International Journal of Adolescent Medicine and Health | Year: 2014

The Internet provides significant benefits for learning about the world, but excessive Internet use can lead to negative outcomes. The aim of this study was to determine the associations between heavy Internet use and health-promoting behaviour, health risk behaviour and health outcomes among university students. The sample included 860 undergraduate university students chosen at random from Mae Fah Luang University in Thailand. Of the participants, 27.3% were male and and 72.7% were female in the age range of 18-25 years (M age = 20.1 years, SD = 1.3). Overall, students spent on average 5.3 h (SD = 2.6) per day on the internet, and 35.3% engaged in heavy internet use (6 or more hours per day). In multivariate logistic regression adjusting for sociodemographics, lack of dental check-ups, three health risk behaviours (sedentary lifestyle, illicit drug use and gambling) and three health outcomes [being underweight, overweight or obese and having screened positive for post-traumatic stress disorder (PTSD)] were found to be associated with heavy Internet use. The results from this study may support the importance of developing early protective and preventive actions against problematic Internet use to promote university student health. © 2014 by Walter de Gruyter Berlin/Boston.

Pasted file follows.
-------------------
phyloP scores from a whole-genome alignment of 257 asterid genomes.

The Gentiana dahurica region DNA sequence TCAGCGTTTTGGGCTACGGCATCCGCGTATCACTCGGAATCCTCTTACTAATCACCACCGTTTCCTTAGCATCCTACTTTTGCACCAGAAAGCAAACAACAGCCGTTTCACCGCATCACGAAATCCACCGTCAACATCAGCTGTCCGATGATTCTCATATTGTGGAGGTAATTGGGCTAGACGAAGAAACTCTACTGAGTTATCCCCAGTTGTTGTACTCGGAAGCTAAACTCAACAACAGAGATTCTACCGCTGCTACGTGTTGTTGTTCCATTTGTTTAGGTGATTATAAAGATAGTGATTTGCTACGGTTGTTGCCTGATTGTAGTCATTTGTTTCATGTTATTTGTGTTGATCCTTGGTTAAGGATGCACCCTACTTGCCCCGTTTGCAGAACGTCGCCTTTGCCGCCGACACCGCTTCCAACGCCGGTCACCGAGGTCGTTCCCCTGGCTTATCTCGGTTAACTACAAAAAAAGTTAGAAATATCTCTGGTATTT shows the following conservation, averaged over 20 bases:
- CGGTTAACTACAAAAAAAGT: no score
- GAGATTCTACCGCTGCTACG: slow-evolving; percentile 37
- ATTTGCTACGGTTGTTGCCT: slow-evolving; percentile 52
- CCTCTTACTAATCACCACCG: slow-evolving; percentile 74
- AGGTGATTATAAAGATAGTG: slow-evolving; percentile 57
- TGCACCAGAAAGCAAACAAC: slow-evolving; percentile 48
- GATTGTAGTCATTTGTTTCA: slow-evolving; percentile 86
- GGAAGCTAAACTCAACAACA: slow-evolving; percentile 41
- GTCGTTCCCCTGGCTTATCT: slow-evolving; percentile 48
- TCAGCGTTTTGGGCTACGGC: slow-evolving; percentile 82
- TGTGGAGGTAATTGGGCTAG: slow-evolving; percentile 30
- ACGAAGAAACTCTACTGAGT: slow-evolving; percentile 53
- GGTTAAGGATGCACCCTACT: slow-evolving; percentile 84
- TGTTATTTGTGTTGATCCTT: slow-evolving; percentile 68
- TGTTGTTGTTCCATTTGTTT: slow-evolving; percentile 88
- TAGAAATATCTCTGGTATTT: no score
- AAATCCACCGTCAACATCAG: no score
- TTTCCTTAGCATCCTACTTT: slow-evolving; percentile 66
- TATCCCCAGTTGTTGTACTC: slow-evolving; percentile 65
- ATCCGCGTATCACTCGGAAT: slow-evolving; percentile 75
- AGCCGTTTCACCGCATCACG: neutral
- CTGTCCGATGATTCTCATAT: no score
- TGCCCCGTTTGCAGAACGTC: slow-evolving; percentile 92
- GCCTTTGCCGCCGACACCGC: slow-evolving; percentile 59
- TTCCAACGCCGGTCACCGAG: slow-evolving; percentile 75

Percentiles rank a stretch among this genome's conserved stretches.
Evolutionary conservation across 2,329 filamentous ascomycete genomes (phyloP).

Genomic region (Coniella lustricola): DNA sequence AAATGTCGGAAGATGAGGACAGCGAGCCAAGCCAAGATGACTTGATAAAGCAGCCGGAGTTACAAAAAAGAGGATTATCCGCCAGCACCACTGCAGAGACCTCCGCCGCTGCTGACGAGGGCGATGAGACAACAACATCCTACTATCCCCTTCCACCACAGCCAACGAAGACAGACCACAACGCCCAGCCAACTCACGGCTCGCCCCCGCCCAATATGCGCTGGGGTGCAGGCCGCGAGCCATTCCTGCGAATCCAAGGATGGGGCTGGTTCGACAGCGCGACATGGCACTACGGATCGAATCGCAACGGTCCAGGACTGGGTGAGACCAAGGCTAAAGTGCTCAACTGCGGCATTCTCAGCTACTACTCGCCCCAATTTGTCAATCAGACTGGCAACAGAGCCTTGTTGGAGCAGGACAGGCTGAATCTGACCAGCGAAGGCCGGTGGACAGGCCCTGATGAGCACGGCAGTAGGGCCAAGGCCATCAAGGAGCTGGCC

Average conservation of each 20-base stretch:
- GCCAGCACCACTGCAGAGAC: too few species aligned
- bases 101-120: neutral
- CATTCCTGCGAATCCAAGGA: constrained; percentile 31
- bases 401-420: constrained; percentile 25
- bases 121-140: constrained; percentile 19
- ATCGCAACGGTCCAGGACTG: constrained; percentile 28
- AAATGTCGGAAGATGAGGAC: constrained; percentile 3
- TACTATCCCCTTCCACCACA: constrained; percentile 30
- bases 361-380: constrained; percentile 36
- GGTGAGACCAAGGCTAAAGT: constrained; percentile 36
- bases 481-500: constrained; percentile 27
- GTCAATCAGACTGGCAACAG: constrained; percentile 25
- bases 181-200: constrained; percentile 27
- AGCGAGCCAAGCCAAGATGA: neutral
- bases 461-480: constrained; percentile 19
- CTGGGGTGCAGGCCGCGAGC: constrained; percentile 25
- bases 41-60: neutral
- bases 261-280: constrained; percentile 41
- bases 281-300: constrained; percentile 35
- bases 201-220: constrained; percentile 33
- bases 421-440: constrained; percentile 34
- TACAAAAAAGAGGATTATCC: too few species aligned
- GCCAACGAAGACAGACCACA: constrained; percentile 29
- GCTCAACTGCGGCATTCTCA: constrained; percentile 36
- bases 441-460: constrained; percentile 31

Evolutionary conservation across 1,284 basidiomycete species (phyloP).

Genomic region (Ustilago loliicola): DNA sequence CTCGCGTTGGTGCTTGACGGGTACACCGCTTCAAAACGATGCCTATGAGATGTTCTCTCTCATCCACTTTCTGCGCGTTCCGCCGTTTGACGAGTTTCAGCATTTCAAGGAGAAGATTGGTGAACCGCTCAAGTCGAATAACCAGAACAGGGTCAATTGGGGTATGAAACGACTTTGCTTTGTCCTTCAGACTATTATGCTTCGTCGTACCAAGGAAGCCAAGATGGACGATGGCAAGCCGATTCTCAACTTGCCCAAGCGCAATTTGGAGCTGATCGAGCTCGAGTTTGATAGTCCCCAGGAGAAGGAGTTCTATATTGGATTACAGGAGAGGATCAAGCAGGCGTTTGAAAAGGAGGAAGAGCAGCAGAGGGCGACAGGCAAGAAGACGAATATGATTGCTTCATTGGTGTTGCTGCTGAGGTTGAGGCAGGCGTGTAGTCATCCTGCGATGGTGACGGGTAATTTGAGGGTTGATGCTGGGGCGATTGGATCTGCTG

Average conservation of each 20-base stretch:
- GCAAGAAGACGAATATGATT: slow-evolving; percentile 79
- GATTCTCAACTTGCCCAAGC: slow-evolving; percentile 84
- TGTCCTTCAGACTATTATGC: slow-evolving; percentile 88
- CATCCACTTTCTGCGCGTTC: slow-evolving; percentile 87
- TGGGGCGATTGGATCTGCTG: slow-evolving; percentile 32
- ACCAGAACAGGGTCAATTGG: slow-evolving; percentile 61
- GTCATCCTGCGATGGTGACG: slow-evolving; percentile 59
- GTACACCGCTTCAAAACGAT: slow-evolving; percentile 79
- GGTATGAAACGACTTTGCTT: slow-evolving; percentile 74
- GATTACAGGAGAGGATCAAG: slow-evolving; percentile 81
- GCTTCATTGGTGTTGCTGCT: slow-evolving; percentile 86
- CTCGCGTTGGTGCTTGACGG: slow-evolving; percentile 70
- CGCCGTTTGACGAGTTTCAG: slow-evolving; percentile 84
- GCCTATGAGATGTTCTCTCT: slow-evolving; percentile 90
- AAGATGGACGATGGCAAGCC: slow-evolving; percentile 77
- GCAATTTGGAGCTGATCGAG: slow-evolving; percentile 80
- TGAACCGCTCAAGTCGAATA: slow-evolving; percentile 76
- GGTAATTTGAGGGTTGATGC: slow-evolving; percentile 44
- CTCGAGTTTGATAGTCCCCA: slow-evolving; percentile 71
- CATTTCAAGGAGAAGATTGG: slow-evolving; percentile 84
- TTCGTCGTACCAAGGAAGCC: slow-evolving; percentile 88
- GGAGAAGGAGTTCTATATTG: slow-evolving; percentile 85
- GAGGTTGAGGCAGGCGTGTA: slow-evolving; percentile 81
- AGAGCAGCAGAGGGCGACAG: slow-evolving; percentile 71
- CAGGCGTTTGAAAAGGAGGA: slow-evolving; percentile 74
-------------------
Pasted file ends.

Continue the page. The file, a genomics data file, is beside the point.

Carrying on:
Peltzer K.,Madidol University | Peltzer K.,University of Limpopo | Peltzer K.,Human science Research Council HSRC | Pengpid S.,Madidol University | Pengpid S.,University of Limpopo
International Journal of Environmental Research and Public Health | Year: 2014

The aim of this study was to investigate oral and hand hygiene behaviour and risk factors among 13 to 15 year-old in-school adolescents in four Southeast Asian countries. Data were collected by self-reported questionnaire from nationally representative samples (total 13,824) of school children aged 13 to 15 years in India, Indonesia, Myanmar and Thailand. Results indicate that overall, 22.4% of school children reported sub-optimal oral hygiene (